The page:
If there is a specific literary volume by a Chicano poet that need stand at attention in any public and/or personal library, it most definitely must be titled, Viaje / Trip, by the late raul r. salinas. Although born in San Antonio, Texas in 1934, salinas was raised in the barrios of East Austin and in following the modus operandi of many a Chicano youth growing up in the barrio, salinas succumbed to la vida loca. He would spend nearly 12 years in the span of two decades at four of the country’s harshest prisons; Soledad, Huntsville, Leavenworth, and Marion. The poetry and prose that make up Viaje / Trip led me to ponder whether or not prison life was responsible for crafting such a power house of a human voice. And if so, is it immoral to thank salinas for choosing the life of crime as a young man.
As early as 1964 salinas began producing poetry and prose for The Echo, a prison periodical published at the Texas State Prison of Huntsville. Despite the fact that they were obviously writings of a novice poet, salinas’s words shone bright and speckled with verses of brilliance. It would be on the heels of 1970 while serving a stint at the Kansas Federal Penitentiary of Leavenworth that a group of inmates self-published a prison magazine called New Era. In the heart of the magazine appeared a five page Whitmanesque poem titled, “A Trip Through The Mind Jail,” penned by a pinto named raul r. salinas. A 35 year old poet preferring the lowercase lettering of his name in honor of and inspired by e. e. cummings.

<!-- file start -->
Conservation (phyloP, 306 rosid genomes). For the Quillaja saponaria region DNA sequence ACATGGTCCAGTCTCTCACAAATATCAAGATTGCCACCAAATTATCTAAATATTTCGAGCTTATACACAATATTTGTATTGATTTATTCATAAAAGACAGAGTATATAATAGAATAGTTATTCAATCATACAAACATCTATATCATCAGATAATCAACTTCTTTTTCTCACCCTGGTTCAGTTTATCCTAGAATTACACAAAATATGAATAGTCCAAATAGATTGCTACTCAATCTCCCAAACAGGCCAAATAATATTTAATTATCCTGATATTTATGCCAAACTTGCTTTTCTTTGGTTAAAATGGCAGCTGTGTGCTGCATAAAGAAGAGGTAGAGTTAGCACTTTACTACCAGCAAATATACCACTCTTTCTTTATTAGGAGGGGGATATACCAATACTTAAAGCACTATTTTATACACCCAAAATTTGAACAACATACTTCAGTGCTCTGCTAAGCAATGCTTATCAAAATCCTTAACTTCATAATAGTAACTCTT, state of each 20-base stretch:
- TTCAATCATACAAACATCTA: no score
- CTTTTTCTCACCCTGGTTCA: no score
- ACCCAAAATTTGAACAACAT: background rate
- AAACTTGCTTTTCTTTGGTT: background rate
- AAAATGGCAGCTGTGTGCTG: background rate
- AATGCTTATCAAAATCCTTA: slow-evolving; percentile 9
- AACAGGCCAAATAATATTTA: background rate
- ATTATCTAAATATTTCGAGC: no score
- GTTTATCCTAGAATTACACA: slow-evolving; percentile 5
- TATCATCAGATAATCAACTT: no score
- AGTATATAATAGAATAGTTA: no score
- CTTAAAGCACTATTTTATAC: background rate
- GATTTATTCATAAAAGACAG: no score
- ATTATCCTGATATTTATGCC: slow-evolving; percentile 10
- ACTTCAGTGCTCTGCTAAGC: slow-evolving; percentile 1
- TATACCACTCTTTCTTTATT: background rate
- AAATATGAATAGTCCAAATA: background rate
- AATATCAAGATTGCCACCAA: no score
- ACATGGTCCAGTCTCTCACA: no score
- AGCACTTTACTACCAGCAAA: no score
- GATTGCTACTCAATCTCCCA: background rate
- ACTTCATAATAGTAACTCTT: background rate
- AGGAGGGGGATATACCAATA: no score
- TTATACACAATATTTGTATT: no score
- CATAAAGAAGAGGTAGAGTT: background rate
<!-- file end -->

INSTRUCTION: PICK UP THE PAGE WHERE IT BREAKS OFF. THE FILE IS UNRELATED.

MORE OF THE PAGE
In a written dedication to Black Panther member, Eldridge Cleaver, “A Trip Through The Mind Jail,” would reappear as the introductory poem in the 1973 publication of salinas’s first book, Viaje / Trip. So begins the viaje, “LA LOMA / Neighborhood of my youth / demolished, erased forever from / the universe. / You live on, captive, in the lonely / cellblocks of my mind,” writes salinas. “Neighborhood of endless hills / muddied streets – all chuckhole lined – / that never drank asphalt. / Kids barefoot/snotty-nosed / playing marbles/munching on bean tacos / (the kind you’ll never find in a café) / 2 peaceful generations removed from / their abuelos’ revolution.” With escalated cadence the viaje continues through the poeta’s mind, all at the same time realizing and not realizing solace in its closing words, “Flats, Los Marcos, Maravilla, Calle Guadalupe, / Magnolia / Buena Vista, Mateo, La Seis, Chiquis, / El Sur and all the Chicano neighborhoods that / now exist and once existed; / somewhere…someone remembers…” Seguro que si, we remember. Que Viva the Cockroach Poet!
Viaje / Trip by raul r. salinas published by Hellcoal Press, June 1973